November 09, 2006

Business Review: Overstock.com

Earlier this week, Overstock.com announced third quarter results, sharing with the public a year-to-date loss of $56,000,000 on net sales of $499,000,000.

There were many interesting tidbits in their 10-Q statement. Let's explore some of the comments.

In the third quarter, and early fourth quarter, sales decreased verses prior year. This will be very interesting to follow, going forward. We all follow the online sales forecasts from folks at Forrester Research and other outlets, forecasts that suggest continued and unimpeded double-digit online growth. Overstock.com is bucking this trend. Management states that sales decreased due to a decline in conversion rate. In other words, traffic supported growth, but fewer visitors decided to purchase something.

It is interesting that management elected to throw the marketing department under the bus. Management is quoted as saying "The areas of our business that most directly affect conversion rate, including personalization of the website, customer retention, e-mail marketing, site design and layout are the responsibility of the marketing department". Ouch! Apparently the quality, assortment and price of the merchandise do not play as large a role in determining whether customers want to purchase anything from Overstock.com. As a customer, do you buy from Overstock.com because of the merchandise, the price, or the design and layout of the site? Obviously, any marketing department can do better. Merchandisers can also do better.

Management stated that marketing expenditures were less efficient because marketing agreements with MSN, Yahoo! and AOL expired or were too expensive to cost justify. Management elected to increase spend on television and radio. This caused brand recognition to increase, but did not result in an increase in sales. Management says marketing dollars will be re-directed only to activities that increase conversion.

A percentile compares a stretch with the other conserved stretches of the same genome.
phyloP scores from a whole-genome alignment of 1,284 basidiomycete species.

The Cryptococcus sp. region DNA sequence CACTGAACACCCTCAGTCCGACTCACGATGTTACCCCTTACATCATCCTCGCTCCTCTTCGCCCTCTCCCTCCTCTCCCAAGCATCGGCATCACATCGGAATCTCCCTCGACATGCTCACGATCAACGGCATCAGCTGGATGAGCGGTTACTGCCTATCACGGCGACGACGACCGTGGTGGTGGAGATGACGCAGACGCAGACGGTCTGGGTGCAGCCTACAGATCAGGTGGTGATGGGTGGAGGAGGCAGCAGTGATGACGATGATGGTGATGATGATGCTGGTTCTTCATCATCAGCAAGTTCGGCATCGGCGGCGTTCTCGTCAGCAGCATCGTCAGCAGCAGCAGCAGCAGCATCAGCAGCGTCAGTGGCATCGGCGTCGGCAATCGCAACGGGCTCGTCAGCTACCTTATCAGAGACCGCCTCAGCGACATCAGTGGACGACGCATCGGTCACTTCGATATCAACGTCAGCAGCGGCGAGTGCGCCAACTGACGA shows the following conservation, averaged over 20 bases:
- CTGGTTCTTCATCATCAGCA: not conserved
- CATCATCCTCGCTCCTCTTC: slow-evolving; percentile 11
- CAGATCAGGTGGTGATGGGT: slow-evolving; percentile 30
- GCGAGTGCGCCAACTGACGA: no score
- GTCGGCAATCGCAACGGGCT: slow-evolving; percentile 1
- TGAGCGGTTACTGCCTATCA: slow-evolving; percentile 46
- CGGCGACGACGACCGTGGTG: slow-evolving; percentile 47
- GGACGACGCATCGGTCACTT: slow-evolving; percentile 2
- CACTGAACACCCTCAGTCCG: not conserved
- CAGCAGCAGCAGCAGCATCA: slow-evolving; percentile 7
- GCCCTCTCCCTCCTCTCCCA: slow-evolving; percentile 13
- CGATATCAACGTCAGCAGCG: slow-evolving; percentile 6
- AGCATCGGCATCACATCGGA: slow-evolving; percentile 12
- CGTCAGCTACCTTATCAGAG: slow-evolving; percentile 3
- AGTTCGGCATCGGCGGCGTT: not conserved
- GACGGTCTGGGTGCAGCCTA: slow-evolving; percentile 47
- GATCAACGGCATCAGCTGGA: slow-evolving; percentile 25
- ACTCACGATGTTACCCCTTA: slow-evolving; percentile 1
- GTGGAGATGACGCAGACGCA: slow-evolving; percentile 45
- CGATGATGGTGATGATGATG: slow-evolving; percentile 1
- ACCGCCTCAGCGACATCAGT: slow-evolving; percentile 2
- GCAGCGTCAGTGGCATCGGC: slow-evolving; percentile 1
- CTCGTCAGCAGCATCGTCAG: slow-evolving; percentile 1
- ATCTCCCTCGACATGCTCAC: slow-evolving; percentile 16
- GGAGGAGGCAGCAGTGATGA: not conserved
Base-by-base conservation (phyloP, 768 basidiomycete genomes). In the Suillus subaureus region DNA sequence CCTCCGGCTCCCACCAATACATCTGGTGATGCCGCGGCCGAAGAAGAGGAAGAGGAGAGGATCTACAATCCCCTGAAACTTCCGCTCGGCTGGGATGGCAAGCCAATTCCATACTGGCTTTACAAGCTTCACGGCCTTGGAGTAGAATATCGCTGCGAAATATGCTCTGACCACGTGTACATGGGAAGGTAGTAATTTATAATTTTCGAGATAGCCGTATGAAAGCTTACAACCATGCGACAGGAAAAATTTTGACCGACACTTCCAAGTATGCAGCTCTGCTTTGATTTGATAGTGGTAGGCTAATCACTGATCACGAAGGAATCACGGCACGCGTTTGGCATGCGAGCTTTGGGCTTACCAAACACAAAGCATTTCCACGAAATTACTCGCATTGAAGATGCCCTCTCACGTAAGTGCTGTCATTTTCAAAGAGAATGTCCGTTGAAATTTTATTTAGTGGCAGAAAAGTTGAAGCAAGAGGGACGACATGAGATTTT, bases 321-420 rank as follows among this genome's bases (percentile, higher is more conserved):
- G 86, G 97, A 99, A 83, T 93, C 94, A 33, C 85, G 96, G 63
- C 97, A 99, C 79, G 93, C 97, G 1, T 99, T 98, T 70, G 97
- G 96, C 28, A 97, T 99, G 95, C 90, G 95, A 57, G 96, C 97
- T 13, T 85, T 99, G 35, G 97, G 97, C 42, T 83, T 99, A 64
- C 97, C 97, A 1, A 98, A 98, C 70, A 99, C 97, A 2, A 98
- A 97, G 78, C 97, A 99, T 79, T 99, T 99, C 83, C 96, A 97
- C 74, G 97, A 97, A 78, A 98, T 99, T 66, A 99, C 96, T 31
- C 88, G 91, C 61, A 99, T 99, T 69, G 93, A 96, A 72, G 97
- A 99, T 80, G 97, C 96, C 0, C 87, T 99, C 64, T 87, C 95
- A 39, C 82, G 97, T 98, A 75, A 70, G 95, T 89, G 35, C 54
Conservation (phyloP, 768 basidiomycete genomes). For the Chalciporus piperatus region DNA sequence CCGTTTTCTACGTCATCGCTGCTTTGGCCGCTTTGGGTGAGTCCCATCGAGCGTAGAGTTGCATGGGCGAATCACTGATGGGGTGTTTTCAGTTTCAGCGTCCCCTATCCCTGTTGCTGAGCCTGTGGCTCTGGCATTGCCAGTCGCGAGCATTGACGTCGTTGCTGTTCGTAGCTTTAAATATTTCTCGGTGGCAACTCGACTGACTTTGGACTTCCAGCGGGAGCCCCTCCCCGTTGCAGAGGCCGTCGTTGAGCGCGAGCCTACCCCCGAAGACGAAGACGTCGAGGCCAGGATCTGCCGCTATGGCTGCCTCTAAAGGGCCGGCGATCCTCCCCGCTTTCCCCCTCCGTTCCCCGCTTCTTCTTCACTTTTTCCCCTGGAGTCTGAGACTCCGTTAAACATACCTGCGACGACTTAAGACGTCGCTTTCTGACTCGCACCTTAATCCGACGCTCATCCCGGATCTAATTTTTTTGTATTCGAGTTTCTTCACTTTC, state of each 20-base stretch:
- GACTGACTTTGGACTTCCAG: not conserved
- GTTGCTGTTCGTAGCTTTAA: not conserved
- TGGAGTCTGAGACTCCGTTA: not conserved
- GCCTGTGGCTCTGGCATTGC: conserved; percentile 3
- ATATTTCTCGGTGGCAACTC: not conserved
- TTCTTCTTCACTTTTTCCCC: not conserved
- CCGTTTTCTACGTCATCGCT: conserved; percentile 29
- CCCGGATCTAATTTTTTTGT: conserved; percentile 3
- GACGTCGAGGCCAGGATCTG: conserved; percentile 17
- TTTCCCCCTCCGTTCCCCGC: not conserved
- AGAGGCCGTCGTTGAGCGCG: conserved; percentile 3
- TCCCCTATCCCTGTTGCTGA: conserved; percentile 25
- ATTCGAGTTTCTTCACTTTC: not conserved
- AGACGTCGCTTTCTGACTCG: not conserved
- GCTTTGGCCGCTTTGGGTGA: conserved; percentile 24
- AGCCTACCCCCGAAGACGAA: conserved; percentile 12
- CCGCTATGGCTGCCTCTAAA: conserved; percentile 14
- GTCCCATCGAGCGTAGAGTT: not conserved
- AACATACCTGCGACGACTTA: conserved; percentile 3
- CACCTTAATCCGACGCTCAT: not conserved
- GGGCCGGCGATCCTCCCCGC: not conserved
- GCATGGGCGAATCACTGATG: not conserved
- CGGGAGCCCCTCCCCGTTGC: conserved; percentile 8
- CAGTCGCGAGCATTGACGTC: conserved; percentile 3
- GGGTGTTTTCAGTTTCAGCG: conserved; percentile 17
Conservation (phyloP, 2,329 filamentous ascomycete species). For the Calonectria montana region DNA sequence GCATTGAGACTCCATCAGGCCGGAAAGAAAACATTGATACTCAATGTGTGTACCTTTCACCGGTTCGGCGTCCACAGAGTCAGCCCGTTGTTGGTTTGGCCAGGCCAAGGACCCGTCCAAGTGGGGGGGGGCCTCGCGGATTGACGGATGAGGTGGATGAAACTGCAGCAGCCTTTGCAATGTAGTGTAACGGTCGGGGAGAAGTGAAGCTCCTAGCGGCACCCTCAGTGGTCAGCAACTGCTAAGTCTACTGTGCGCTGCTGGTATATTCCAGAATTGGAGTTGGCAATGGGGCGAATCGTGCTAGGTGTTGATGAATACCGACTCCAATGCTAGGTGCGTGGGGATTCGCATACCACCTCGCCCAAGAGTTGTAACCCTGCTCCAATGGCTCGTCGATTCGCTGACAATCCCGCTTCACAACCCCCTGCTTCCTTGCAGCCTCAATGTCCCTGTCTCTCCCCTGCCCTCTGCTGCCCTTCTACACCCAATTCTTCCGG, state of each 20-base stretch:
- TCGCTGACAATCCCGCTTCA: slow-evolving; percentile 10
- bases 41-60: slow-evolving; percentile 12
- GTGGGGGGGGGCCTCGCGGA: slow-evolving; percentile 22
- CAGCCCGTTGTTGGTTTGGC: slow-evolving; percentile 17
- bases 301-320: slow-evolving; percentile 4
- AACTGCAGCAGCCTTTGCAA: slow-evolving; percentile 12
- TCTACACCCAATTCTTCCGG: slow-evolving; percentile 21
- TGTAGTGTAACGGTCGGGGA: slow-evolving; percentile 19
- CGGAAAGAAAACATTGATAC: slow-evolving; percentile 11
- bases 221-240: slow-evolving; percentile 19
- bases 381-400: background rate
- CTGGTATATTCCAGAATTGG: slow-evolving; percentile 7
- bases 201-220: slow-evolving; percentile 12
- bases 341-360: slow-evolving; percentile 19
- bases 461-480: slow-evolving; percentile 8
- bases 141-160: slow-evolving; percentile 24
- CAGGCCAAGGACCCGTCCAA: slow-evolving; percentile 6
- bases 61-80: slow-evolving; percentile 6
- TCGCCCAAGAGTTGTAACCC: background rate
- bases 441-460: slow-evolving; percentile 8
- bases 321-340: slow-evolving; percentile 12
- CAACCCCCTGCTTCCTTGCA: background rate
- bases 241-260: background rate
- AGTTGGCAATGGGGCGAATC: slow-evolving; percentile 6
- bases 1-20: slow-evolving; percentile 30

Technology costs increased dramatically, hurting profitability. Management states that the technology platform now supports a billion-dollar a year business.

There are several takeaways from what Overstock.com was kind enough to share with us about their business.
  • Overstock.com will probably need a 20% to 40% increase in net sales, assuming marketing expense increases at half that rate, and technology expense decreases significantly, in order to achieve break-even status.
  • Management did not publicly criticize the merchandise assortment as a reason for decreases in conversion rate. Wow. Is it possible that customers did not want to purchase what Overstock.com had to offer, or did not find the price of the merchandise amenable?
  • Overstock.com publicly announced a problem that many other online retailers are going to run up against in the future. Overstock.com depended upon portals for reasonably priced advertising opportunities. Conversely, Portals charge what the market can bear for the real estate they offer. As you continue to yield control of your business to MSN, Yahoo!, AOL and Google, be willing to accept loss of control over your sales and profit trajectory.

5 comments:

  1. Anonymous12:24 AM

    Surfing for information on website design, and I stumbled across your blog. Interesting work. Good read. Visit http://www.classicwebsites.org site if you have a chance.

    ReplyDelete
  2. Anonymous11:08 AM

    Another fantastic post, Kevin. Interesting how management seems to focus on conversion, but I'm actually wondering about other basic measurements like retention rate are doing for Overstock.com. Some of the people visiting the site who aren't converting must have purchased before. What wasn't right about their last shopping experience?

    There is an interesting side note to the story of Overstock.com as well, in that anyone who followed Mark Cuban's (owner of the Dallas Mavericks NBA team) blog would say the problem wasn't conversion rate, but an "interesting" CEO.

    http://www.blogmaverick.com/2005/12/23/this-will-make-a-good-movie-someday-overstock-com

    and

    http://www.blogmaverick.com/2005/08/12/wall-street-fact-is-stranger-than-fiction/

    ...or just do a search for "Patrick Byrne conference call"

    ReplyDelete
  3. Darren Saunders11:28 AM

    Kevin it isn't clear to me that Byrne is focused on much of anything other than short sellers and his multitude of critics.

    http://www.marketwatch.com/News/Story/Story.aspx?guid=%7B7F3997F1-AAF4-44D1-8304-0582AA6CFC9D%7D&siteid=google

    ReplyDelete
  4. Back in the day, I had a boss who used the phrase "fun stuff" a lot. The links both of you forwarded fall under that category!

    ReplyDelete
  5. Anonymous9:14 PM

    Overstock is my favorite store as I like shopping on this store at Couponalbum.com. It provides bundle of fresh coupons .!!

    ReplyDelete